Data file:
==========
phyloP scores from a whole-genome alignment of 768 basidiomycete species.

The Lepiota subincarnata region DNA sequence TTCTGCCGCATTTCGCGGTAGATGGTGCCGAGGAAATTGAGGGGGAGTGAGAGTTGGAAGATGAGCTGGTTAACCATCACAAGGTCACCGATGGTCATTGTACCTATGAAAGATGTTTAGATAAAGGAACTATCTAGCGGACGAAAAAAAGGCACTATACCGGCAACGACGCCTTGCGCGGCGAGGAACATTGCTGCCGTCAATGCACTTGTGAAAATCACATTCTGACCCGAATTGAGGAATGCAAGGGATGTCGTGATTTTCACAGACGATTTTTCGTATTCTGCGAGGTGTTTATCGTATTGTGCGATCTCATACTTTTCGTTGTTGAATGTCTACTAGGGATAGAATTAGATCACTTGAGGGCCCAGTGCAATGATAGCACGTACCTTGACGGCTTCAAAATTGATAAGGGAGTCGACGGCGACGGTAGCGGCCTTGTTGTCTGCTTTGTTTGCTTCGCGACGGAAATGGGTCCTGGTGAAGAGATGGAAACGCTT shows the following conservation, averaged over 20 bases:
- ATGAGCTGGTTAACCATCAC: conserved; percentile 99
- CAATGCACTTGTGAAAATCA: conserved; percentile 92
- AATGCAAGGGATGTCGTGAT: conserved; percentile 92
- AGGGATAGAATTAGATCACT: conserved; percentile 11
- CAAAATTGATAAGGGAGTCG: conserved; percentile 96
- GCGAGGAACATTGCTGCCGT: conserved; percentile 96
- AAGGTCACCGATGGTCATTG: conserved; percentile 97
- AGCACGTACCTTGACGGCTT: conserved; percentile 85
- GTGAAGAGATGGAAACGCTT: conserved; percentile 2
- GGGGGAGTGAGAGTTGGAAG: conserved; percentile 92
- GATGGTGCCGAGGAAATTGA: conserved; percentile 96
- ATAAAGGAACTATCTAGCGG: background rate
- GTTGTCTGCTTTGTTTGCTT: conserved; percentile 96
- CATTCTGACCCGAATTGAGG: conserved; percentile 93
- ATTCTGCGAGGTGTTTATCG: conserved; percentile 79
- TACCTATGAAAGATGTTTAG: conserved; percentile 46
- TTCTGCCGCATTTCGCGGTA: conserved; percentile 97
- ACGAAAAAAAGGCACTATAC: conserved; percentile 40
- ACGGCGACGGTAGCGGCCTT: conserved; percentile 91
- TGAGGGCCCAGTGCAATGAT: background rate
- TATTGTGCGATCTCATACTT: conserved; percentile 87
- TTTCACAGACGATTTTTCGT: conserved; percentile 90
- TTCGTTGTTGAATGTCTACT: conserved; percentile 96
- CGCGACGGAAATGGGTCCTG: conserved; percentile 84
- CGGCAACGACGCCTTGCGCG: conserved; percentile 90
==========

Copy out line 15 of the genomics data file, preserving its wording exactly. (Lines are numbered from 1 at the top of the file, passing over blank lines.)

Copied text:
- GTTGTCTGCTTTGTTTGCTT: conserved; percentile 96